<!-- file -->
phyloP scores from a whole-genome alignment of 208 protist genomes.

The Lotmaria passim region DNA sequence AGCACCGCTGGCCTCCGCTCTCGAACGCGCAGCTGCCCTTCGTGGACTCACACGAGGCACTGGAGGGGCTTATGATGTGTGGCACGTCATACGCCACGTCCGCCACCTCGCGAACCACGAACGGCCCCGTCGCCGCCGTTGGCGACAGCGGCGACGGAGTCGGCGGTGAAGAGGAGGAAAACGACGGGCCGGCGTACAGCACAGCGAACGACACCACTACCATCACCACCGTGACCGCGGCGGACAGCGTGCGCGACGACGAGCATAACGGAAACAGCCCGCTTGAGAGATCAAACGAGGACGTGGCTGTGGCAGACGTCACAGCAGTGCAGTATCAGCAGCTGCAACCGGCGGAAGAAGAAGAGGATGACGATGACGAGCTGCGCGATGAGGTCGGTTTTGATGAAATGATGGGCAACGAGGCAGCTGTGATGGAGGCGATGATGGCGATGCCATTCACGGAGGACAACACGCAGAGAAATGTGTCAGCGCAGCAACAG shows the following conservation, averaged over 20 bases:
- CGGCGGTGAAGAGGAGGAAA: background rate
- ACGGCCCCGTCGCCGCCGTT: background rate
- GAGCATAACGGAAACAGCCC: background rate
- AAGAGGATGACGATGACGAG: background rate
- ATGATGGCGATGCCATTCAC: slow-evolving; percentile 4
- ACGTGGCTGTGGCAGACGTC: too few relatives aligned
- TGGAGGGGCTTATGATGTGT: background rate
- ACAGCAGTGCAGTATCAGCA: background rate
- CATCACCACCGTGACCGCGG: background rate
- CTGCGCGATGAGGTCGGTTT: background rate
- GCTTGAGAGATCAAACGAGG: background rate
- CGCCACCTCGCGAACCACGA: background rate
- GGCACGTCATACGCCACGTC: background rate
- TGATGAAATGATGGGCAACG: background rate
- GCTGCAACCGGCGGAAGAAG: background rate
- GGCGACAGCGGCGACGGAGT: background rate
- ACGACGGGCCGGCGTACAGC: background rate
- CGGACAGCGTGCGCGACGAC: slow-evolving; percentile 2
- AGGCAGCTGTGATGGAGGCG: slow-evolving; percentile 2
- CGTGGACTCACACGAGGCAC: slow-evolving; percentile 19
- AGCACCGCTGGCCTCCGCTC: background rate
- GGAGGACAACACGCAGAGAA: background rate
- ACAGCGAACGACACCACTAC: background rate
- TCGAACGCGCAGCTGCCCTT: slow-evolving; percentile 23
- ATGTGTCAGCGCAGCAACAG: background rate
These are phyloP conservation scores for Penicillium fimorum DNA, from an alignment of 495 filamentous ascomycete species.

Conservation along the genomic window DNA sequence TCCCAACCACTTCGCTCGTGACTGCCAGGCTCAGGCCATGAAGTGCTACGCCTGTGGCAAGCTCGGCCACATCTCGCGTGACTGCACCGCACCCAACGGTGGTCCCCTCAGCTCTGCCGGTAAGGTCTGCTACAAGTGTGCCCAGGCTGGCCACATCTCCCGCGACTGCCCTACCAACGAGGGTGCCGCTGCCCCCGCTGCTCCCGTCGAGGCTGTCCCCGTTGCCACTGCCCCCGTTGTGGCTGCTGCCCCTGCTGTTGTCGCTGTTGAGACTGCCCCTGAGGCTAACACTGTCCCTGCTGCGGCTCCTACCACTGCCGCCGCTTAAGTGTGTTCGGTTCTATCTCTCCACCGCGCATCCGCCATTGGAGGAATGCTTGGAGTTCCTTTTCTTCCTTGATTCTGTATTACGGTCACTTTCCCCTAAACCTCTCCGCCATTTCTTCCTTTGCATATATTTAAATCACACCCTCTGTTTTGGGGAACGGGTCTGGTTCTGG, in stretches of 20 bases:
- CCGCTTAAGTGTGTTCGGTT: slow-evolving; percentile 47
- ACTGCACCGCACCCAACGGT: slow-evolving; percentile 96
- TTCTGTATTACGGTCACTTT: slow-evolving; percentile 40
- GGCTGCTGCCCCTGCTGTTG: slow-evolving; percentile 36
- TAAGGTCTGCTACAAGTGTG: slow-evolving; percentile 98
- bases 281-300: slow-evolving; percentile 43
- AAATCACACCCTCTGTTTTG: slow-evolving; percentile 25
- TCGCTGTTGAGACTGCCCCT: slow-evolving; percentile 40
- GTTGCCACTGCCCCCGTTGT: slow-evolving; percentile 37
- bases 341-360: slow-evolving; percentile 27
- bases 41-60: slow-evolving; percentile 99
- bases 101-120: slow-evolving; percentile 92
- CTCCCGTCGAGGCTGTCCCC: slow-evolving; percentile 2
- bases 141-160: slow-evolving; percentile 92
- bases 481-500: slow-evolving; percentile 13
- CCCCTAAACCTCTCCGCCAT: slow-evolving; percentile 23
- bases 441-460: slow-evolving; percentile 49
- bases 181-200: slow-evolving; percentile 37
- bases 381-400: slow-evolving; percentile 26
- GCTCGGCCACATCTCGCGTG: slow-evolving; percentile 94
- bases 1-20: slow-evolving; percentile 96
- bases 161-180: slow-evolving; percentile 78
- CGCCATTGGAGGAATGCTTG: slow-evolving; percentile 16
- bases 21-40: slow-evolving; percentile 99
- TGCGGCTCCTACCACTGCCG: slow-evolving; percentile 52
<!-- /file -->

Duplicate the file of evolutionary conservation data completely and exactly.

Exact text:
phyloP scores from a whole-genome alignment of 208 protist genomes.

The Lotmaria passim region DNA sequence AGCACCGCTGGCCTCCGCTCTCGAACGCGCAGCTGCCCTTCGTGGACTCACACGAGGCACTGGAGGGGCTTATGATGTGTGGCACGTCATACGCCACGTCCGCCACCTCGCGAACCACGAACGGCCCCGTCGCCGCCGTTGGCGACAGCGGCGACGGAGTCGGCGGTGAAGAGGAGGAAAACGACGGGCCGGCGTACAGCACAGCGAACGACACCACTACCATCACCACCGTGACCGCGGCGGACAGCGTGCGCGACGACGAGCATAACGGAAACAGCCCGCTTGAGAGATCAAACGAGGACGTGGCTGTGGCAGACGTCACAGCAGTGCAGTATCAGCAGCTGCAACCGGCGGAAGAAGAAGAGGATGACGATGACGAGCTGCGCGATGAGGTCGGTTTTGATGAAATGATGGGCAACGAGGCAGCTGTGATGGAGGCGATGATGGCGATGCCATTCACGGAGGACAACACGCAGAGAAATGTGTCAGCGCAGCAACAG shows the following conservation, averaged over 20 bases:
- CGGCGGTGAAGAGGAGGAAA: background rate
- ACGGCCCCGTCGCCGCCGTT: background rate
- GAGCATAACGGAAACAGCCC: background rate
- AAGAGGATGACGATGACGAG: background rate
- ATGATGGCGATGCCATTCAC: slow-evolving; percentile 4
- ACGTGGCTGTGGCAGACGTC: too few relatives aligned
- TGGAGGGGCTTATGATGTGT: background rate
- ACAGCAGTGCAGTATCAGCA: background rate
- CATCACCACCGTGACCGCGG: background rate
- CTGCGCGATGAGGTCGGTTT: background rate
- GCTTGAGAGATCAAACGAGG: background rate
- CGCCACCTCGCGAACCACGA: background rate
- GGCACGTCATACGCCACGTC: background rate
- TGATGAAATGATGGGCAACG: background rate
- GCTGCAACCGGCGGAAGAAG: background rate
- GGCGACAGCGGCGACGGAGT: background rate
- ACGACGGGCCGGCGTACAGC: background rate
- CGGACAGCGTGCGCGACGAC: slow-evolving; percentile 2
- AGGCAGCTGTGATGGAGGCG: slow-evolving; percentile 2
- CGTGGACTCACACGAGGCAC: slow-evolving; percentile 19
- AGCACCGCTGGCCTCCGCTC: background rate
- GGAGGACAACACGCAGAGAA: background rate
- ACAGCGAACGACACCACTAC: background rate
- TCGAACGCGCAGCTGCCCTT: slow-evolving; percentile 23
- ATGTGTCAGCGCAGCAACAG: background rate
These are phyloP conservation scores for Penicillium fimorum DNA, from an alignment of 495 filamentous ascomycete species.

Conservation along the genomic window DNA sequence TCCCAACCACTTCGCTCGTGACTGCCAGGCTCAGGCCATGAAGTGCTACGCCTGTGGCAAGCTCGGCCACATCTCGCGTGACTGCACCGCACCCAACGGTGGTCCCCTCAGCTCTGCCGGTAAGGTCTGCTACAAGTGTGCCCAGGCTGGCCACATCTCCCGCGACTGCCCTACCAACGAGGGTGCCGCTGCCCCCGCTGCTCCCGTCGAGGCTGTCCCCGTTGCCACTGCCCCCGTTGTGGCTGCTGCCCCTGCTGTTGTCGCTGTTGAGACTGCCCCTGAGGCTAACACTGTCCCTGCTGCGGCTCCTACCACTGCCGCCGCTTAAGTGTGTTCGGTTCTATCTCTCCACCGCGCATCCGCCATTGGAGGAATGCTTGGAGTTCCTTTTCTTCCTTGATTCTGTATTACGGTCACTTTCCCCTAAACCTCTCCGCCATTTCTTCCTTTGCATATATTTAAATCACACCCTCTGTTTTGGGGAACGGGTCTGGTTCTGG, in stretches of 20 bases:
- CCGCTTAAGTGTGTTCGGTT: slow-evolving; percentile 47
- ACTGCACCGCACCCAACGGT: slow-evolving; percentile 96
- TTCTGTATTACGGTCACTTT: slow-evolving; percentile 40
- GGCTGCTGCCCCTGCTGTTG: slow-evolving; percentile 36
- TAAGGTCTGCTACAAGTGTG: slow-evolving; percentile 98
- bases 281-300: slow-evolving; percentile 43
- AAATCACACCCTCTGTTTTG: slow-evolving; percentile 25
- TCGCTGTTGAGACTGCCCCT: slow-evolving; percentile 40
- GTTGCCACTGCCCCCGTTGT: slow-evolving; percentile 37
- bases 341-360: slow-evolving; percentile 27
- bases 41-60: slow-evolving; percentile 99
- bases 101-120: slow-evolving; percentile 92
- CTCCCGTCGAGGCTGTCCCC: slow-evolving; percentile 2
- bases 141-160: slow-evolving; percentile 92
- bases 481-500: slow-evolving; percentile 13
- CCCCTAAACCTCTCCGCCAT: slow-evolving; percentile 23
- bases 441-460: slow-evolving; percentile 49
- bases 181-200: slow-evolving; percentile 37
- bases 381-400: slow-evolving; percentile 26
- GCTCGGCCACATCTCGCGTG: slow-evolving; percentile 94
- bases 1-20: slow-evolving; percentile 96
- bases 161-180: slow-evolving; percentile 78
- CGCCATTGGAGGAATGCTTG: slow-evolving; percentile 16
- bases 21-40: slow-evolving; percentile 99
- TGCGGCTCCTACCACTGCCG: slow-evolving; percentile 52